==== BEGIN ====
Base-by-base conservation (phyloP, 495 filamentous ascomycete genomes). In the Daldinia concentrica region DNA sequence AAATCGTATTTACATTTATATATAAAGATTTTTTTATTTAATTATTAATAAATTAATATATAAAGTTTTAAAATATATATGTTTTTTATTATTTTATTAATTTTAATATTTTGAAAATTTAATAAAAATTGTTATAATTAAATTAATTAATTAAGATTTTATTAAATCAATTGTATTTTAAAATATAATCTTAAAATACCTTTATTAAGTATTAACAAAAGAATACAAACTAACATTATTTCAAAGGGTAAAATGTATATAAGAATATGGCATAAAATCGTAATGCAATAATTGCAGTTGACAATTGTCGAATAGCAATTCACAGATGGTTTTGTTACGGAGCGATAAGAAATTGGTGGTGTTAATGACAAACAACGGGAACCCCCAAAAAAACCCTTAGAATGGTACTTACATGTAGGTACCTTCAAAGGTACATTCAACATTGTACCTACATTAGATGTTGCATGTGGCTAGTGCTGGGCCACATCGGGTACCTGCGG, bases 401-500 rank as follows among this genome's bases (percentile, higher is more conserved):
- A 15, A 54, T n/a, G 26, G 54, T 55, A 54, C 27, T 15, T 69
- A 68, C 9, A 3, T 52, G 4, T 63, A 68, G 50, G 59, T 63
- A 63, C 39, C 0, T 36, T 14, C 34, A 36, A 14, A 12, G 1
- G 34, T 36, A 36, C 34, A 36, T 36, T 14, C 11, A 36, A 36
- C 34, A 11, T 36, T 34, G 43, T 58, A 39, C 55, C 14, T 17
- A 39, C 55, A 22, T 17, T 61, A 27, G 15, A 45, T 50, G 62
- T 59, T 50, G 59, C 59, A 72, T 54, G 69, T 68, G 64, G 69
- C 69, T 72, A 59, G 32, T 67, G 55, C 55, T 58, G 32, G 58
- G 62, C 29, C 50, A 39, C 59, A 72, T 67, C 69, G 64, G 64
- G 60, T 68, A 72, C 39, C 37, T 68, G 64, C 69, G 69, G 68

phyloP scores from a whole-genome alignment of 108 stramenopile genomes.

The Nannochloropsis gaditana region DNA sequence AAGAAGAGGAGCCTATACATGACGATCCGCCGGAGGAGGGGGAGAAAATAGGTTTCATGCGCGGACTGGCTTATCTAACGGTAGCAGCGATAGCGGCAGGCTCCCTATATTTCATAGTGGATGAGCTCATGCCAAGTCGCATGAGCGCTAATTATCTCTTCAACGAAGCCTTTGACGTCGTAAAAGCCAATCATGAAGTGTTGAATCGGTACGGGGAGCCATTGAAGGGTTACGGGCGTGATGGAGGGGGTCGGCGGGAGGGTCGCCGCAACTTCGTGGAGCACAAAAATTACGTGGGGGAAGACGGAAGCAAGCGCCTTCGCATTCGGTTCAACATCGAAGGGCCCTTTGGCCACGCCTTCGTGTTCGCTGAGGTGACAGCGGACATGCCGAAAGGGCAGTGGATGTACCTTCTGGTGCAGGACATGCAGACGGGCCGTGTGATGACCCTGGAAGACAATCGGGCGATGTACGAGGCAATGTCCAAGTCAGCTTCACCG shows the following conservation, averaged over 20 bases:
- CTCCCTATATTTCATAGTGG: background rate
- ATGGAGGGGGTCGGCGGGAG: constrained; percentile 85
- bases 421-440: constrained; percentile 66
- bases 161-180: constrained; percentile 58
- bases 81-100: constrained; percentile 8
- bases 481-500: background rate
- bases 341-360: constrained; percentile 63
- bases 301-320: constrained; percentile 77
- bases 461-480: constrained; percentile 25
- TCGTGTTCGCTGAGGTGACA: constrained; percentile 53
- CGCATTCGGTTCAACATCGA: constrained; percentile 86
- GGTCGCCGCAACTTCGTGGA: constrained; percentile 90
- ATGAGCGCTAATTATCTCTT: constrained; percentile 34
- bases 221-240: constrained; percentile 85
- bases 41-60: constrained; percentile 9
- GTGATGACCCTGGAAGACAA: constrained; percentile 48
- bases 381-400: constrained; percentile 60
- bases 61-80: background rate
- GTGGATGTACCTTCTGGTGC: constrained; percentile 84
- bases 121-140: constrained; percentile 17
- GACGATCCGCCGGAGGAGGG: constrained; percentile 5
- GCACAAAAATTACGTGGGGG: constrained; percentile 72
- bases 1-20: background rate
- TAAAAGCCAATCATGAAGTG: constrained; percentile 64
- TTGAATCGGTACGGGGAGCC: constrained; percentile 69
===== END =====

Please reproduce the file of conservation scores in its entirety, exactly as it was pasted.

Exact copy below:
Base-by-base conservation (phyloP, 495 filamentous ascomycete genomes). In the Daldinia concentrica region DNA sequence AAATCGTATTTACATTTATATATAAAGATTTTTTTATTTAATTATTAATAAATTAATATATAAAGTTTTAAAATATATATGTTTTTTATTATTTTATTAATTTTAATATTTTGAAAATTTAATAAAAATTGTTATAATTAAATTAATTAATTAAGATTTTATTAAATCAATTGTATTTTAAAATATAATCTTAAAATACCTTTATTAAGTATTAACAAAAGAATACAAACTAACATTATTTCAAAGGGTAAAATGTATATAAGAATATGGCATAAAATCGTAATGCAATAATTGCAGTTGACAATTGTCGAATAGCAATTCACAGATGGTTTTGTTACGGAGCGATAAGAAATTGGTGGTGTTAATGACAAACAACGGGAACCCCCAAAAAAACCCTTAGAATGGTACTTACATGTAGGTACCTTCAAAGGTACATTCAACATTGTACCTACATTAGATGTTGCATGTGGCTAGTGCTGGGCCACATCGGGTACCTGCGG, bases 401-500 rank as follows among this genome's bases (percentile, higher is more conserved):
- A 15, A 54, T n/a, G 26, G 54, T 55, A 54, C 27, T 15, T 69
- A 68, C 9, A 3, T 52, G 4, T 63, A 68, G 50, G 59, T 63
- A 63, C 39, C 0, T 36, T 14, C 34, A 36, A 14, A 12, G 1
- G 34, T 36, A 36, C 34, A 36, T 36, T 14, C 11, A 36, A 36
- C 34, A 11, T 36, T 34, G 43, T 58, A 39, C 55, C 14, T 17
- A 39, C 55, A 22, T 17, T 61, A 27, G 15, A 45, T 50, G 62
- T 59, T 50, G 59, C 59, A 72, T 54, G 69, T 68, G 64, G 69
- C 69, T 72, A 59, G 32, T 67, G 55, C 55, T 58, G 32, G 58
- G 62, C 29, C 50, A 39, C 59, A 72, T 67, C 69, G 64, G 64
- G 60, T 68, A 72, C 39, C 37, T 68, G 64, C 69, G 69, G 68

phyloP scores from a whole-genome alignment of 108 stramenopile genomes.

The Nannochloropsis gaditana region DNA sequence AAGAAGAGGAGCCTATACATGACGATCCGCCGGAGGAGGGGGAGAAAATAGGTTTCATGCGCGGACTGGCTTATCTAACGGTAGCAGCGATAGCGGCAGGCTCCCTATATTTCATAGTGGATGAGCTCATGCCAAGTCGCATGAGCGCTAATTATCTCTTCAACGAAGCCTTTGACGTCGTAAAAGCCAATCATGAAGTGTTGAATCGGTACGGGGAGCCATTGAAGGGTTACGGGCGTGATGGAGGGGGTCGGCGGGAGGGTCGCCGCAACTTCGTGGAGCACAAAAATTACGTGGGGGAAGACGGAAGCAAGCGCCTTCGCATTCGGTTCAACATCGAAGGGCCCTTTGGCCACGCCTTCGTGTTCGCTGAGGTGACAGCGGACATGCCGAAAGGGCAGTGGATGTACCTTCTGGTGCAGGACATGCAGACGGGCCGTGTGATGACCCTGGAAGACAATCGGGCGATGTACGAGGCAATGTCCAAGTCAGCTTCACCG shows the following conservation, averaged over 20 bases:
- CTCCCTATATTTCATAGTGG: background rate
- ATGGAGGGGGTCGGCGGGAG: constrained; percentile 85
- bases 421-440: constrained; percentile 66
- bases 161-180: constrained; percentile 58
- bases 81-100: constrained; percentile 8
- bases 481-500: background rate
- bases 341-360: constrained; percentile 63
- bases 301-320: constrained; percentile 77
- bases 461-480: constrained; percentile 25
- TCGTGTTCGCTGAGGTGACA: constrained; percentile 53
- CGCATTCGGTTCAACATCGA: constrained; percentile 86
- GGTCGCCGCAACTTCGTGGA: constrained; percentile 90
- ATGAGCGCTAATTATCTCTT: constrained; percentile 34
- bases 221-240: constrained; percentile 85
- bases 41-60: constrained; percentile 9
- GTGATGACCCTGGAAGACAA: constrained; percentile 48
- bases 381-400: constrained; percentile 60
- bases 61-80: background rate
- GTGGATGTACCTTCTGGTGC: constrained; percentile 84
- bases 121-140: constrained; percentile 17
- GACGATCCGCCGGAGGAGGG: constrained; percentile 5
- GCACAAAAATTACGTGGGGG: constrained; percentile 72
- bases 1-20: background rate
- TAAAAGCCAATCATGAAGTG: constrained; percentile 64
- TTGAATCGGTACGGGGAGCC: constrained; percentile 69